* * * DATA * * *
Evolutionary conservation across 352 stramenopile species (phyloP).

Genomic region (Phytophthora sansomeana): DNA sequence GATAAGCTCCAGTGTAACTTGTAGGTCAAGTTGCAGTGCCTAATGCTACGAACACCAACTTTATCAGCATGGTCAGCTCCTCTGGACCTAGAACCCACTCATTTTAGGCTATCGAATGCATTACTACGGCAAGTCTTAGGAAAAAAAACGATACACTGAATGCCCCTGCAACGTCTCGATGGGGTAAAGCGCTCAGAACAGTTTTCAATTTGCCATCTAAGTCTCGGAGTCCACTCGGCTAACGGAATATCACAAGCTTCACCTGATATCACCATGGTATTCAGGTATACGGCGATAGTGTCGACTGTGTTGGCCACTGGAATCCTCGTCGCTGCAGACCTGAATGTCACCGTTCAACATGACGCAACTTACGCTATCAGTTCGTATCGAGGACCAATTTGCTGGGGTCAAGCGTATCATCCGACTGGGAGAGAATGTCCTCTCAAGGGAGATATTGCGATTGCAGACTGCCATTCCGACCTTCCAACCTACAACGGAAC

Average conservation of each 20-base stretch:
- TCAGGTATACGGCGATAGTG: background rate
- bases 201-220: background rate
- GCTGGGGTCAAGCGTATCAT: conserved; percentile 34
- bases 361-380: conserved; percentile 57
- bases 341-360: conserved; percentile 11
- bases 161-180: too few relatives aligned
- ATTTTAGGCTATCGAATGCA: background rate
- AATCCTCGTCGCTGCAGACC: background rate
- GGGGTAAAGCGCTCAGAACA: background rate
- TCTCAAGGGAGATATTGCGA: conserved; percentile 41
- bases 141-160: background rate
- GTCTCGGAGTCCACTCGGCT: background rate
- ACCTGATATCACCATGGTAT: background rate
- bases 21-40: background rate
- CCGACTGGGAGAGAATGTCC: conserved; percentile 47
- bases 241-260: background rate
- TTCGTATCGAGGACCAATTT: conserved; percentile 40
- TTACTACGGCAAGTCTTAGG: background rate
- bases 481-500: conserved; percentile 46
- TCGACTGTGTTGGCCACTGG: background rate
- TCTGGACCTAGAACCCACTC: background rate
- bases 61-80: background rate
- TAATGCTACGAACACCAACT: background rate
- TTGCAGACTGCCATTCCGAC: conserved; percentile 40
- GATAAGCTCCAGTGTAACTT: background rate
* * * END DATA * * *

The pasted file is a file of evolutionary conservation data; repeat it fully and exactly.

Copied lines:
Evolutionary conservation across 352 stramenopile species (phyloP).

Genomic region (Phytophthora sansomeana): DNA sequence GATAAGCTCCAGTGTAACTTGTAGGTCAAGTTGCAGTGCCTAATGCTACGAACACCAACTTTATCAGCATGGTCAGCTCCTCTGGACCTAGAACCCACTCATTTTAGGCTATCGAATGCATTACTACGGCAAGTCTTAGGAAAAAAAACGATACACTGAATGCCCCTGCAACGTCTCGATGGGGTAAAGCGCTCAGAACAGTTTTCAATTTGCCATCTAAGTCTCGGAGTCCACTCGGCTAACGGAATATCACAAGCTTCACCTGATATCACCATGGTATTCAGGTATACGGCGATAGTGTCGACTGTGTTGGCCACTGGAATCCTCGTCGCTGCAGACCTGAATGTCACCGTTCAACATGACGCAACTTACGCTATCAGTTCGTATCGAGGACCAATTTGCTGGGGTCAAGCGTATCATCCGACTGGGAGAGAATGTCCTCTCAAGGGAGATATTGCGATTGCAGACTGCCATTCCGACCTTCCAACCTACAACGGAAC

Average conservation of each 20-base stretch:
- TCAGGTATACGGCGATAGTG: background rate
- bases 201-220: background rate
- GCTGGGGTCAAGCGTATCAT: conserved; percentile 34
- bases 361-380: conserved; percentile 57
- bases 341-360: conserved; percentile 11
- bases 161-180: too few relatives aligned
- ATTTTAGGCTATCGAATGCA: background rate
- AATCCTCGTCGCTGCAGACC: background rate
- GGGGTAAAGCGCTCAGAACA: background rate
- TCTCAAGGGAGATATTGCGA: conserved; percentile 41
- bases 141-160: background rate
- GTCTCGGAGTCCACTCGGCT: background rate
- ACCTGATATCACCATGGTAT: background rate
- bases 21-40: background rate
- CCGACTGGGAGAGAATGTCC: conserved; percentile 47
- bases 241-260: background rate
- TTCGTATCGAGGACCAATTT: conserved; percentile 40
- TTACTACGGCAAGTCTTAGG: background rate
- bases 481-500: conserved; percentile 46
- TCGACTGTGTTGGCCACTGG: background rate
- TCTGGACCTAGAACCCACTC: background rate
- bases 61-80: background rate
- TAATGCTACGAACACCAACT: background rate
- TTGCAGACTGCCATTCCGAC: conserved; percentile 40
- GATAAGCTCCAGTGTAACTT: background rate